[Python-Dev] PEP 595: Improving bugs.python.org
On Sat, Jun 1, 2019 at 11:50 AM Antoine Pitrou <solipsis at pitrou.net> wrote:
> On Fri, 31 May 2019 11:58:22 -0700
> Nathaniel Smith <njs at pobox.com> wrote:
> > On Fri, May 31, 2019 at 11:39 AM Barry Warsaw <barry at python.org> wrote:
> > >
> > > On May 31, 2019, at 01:22, Antoine Pitrou <solipsis at pitrou.net> wrote:
> > >
> > > > I second this.
> > > >
> > > > There are currently ~7000 bugs open on bugs.python.org. The Web UI
> > > > makes a good job of actually being able to navigate through these bugs,
> > > > search through them, etc.
> > > >
> > > > Did the Steering Council conduct a usability study of Github Issues
> > > > with those ~7000 bugs open? If not, then I think the acceptance of
> > > > migrating to Github is a rushed job. Please reconsider.
> > >
> > > Thanks for your feedback Antoine.
> > >
> > > This is a tricky issue, with many factors and tradeoffs to consider. I really appreciate Ezio and Berker working on PEP 595, so we can put all these issues on the table.
> > >
> > > I think one of the most important tradeoffs is balancing the needs of existing developers (those who actively triage bugs today), and future contributors.
These can be further divided in several groups: from core devs and
release managers, to triagers, to regular and occasional contributors,
to people that just want to report an issue and be done with it, to
people that think the error they just got is a Python bug, each of
them with different goals and needs.
I think that rather than discussing whether GitHub Issues is better or
worse than Roundup, we should first try to understand who is facing
what issues now, and who will face what issues after the switch. This
can be done both by gathering feedback from different types of people
and by testing and comparing the solutions (see below).
Once we know what the issues are, we should evaluate if and how we can
address them, and also -- if we can't make everyone happy -- what
groups of people we want to prioritize (e.g. do we want core devs to
be more effective at dealing with the thousands of already existing
issues, or we want to make it easier for users to report new bugs?).
> > > But this and other UX issues are difficult to compare on our actual data right now. I fully expect that just as with the switch to git, we?ll do lots of sample imports and prototyping to ensure that GitHub issues will actually work for us (given our unique requirements), and to help achieve the proper balance. It does us no good to switch if we just anger all the existing devs.
> > >
> > > IMHO, if the switch to GH doesn?t improve our workflow, then it definitely warrants a reevaluation. I think things will be better, but let?s prove it.
> > Perhaps we should put an explicit step on the transition plan, after
> > the prototyping, that's "gather feedback from prototypes, re-evaluate,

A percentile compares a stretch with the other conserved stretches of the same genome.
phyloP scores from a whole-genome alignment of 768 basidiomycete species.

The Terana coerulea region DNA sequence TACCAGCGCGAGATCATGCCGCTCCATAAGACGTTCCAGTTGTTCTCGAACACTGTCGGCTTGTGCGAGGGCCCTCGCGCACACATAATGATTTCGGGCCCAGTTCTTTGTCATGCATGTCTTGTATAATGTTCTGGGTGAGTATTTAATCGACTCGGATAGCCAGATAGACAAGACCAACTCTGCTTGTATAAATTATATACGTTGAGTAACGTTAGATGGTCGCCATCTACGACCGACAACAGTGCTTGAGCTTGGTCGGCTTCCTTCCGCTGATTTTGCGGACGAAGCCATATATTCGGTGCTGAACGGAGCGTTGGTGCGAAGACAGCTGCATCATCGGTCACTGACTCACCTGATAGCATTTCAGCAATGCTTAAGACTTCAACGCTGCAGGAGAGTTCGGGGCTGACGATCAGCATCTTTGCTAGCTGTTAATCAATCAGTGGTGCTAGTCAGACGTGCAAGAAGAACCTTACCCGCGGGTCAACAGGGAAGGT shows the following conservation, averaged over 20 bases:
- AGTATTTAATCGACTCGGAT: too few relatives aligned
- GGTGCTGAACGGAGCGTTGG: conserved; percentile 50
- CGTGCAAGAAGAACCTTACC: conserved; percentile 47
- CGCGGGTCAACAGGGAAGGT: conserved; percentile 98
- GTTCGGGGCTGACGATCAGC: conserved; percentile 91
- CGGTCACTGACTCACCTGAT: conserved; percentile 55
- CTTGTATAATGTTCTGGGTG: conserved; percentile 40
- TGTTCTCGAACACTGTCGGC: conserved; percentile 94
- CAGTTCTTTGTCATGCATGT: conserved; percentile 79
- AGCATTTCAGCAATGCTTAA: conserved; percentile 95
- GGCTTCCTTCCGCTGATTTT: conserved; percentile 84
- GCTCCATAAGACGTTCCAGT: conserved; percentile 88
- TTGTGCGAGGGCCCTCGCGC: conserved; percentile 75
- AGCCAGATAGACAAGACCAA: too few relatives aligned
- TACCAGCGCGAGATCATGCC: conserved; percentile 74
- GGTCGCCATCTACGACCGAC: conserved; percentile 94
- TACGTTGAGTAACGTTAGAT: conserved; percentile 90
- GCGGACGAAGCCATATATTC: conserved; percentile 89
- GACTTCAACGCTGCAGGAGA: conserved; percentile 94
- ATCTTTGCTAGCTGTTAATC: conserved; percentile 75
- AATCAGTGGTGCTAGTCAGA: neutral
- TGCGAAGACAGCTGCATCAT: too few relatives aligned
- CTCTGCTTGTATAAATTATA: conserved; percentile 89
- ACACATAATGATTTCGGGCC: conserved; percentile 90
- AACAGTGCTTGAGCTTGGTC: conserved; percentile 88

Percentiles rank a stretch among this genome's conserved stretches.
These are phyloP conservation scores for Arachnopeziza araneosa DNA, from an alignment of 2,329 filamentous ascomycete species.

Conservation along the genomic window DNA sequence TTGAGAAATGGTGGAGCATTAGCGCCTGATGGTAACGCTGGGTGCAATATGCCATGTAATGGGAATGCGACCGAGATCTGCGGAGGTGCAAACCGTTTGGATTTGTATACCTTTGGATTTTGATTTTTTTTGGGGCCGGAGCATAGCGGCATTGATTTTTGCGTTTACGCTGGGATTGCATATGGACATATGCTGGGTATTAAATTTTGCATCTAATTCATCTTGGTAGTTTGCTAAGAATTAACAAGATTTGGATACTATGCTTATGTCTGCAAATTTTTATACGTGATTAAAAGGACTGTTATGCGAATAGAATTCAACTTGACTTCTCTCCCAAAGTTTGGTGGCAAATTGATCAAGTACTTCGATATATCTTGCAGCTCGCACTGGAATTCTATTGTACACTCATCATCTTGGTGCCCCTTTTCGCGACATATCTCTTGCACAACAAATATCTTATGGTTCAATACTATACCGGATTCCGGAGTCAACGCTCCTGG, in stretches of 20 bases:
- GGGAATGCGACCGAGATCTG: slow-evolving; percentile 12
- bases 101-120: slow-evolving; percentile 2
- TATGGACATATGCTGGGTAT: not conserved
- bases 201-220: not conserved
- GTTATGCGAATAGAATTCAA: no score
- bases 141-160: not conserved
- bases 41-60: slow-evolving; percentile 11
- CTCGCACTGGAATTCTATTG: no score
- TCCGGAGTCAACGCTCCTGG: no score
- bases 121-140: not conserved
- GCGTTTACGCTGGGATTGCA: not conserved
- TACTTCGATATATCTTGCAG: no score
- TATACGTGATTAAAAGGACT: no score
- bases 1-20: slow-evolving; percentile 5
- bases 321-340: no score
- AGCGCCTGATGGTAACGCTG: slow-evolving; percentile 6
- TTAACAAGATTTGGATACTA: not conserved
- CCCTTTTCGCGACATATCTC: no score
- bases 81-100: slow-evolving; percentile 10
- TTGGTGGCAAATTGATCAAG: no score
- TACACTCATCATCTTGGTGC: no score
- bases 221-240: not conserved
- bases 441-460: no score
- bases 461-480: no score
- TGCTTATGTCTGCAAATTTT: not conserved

> > make final go/no-go decision"? I assume we'll want to do that anyway,
> > and having it formally written down might reassure people. It might
> > also encourage more people to actually try out the prototypes if we
> > make it very clear that they're going to be asked for feedback.
> Indeed, regardless of the exact implementation details, I think "try
> first, decide after" is the right procedure here.
Testing a change of this magnitude is not trivial. I can see several
* using the on-demand approach proposed by PEP 588, a full migration,
or some other solution (e.g. parallel, synced trackers);
* doing a throwaway test migration (import zero/some/all existing
issues, then discard any new message/issue at the end of the test) or
using real issues directly (import zero/some/all issues and keep
adding real messages/issues);
* if we do a test migration and it works, we might need to do a
second, real migration, possibly involving the GH staff twice; if it
doesn't work, we discard everything and that's it;
* if we use real issues, we might need to migrate things back to
Roundup if GH doesn't fit our needs and it might be confusing for
* starting from scratch on GH with new issues (at least initially, for
testing purposes) or porting some/all issues from bpo;
* if we start from scratch we don't need to write the tools to
migrate, but we won't have feedback about searching/navigating through
lot of issues;
* if we port some/all the issues, we need to write the tools to do
it, even if it's just for testing purposes and we end going back to
* limiting the test to triagers/core-devs, or involve regular users;
* if we involve regular users we might get better feedback, but
there's risk of confusion (afaik the only way to inform users on
GitHub Issues is writing another bot that adds messages) and backlash;
* doing separate specific tests (e.g. having a read-only repo with all
the issues to test search/navigation, and a separate read-write repo
to test issue creation) or a "real-world" test;
* some specific tests might be easier to setup (e.g. issue creation
test using templates), but for others we still need to import some/all
If we agree on testing, I think we need to discuss the options, define
and document a list of steps, and start working on it.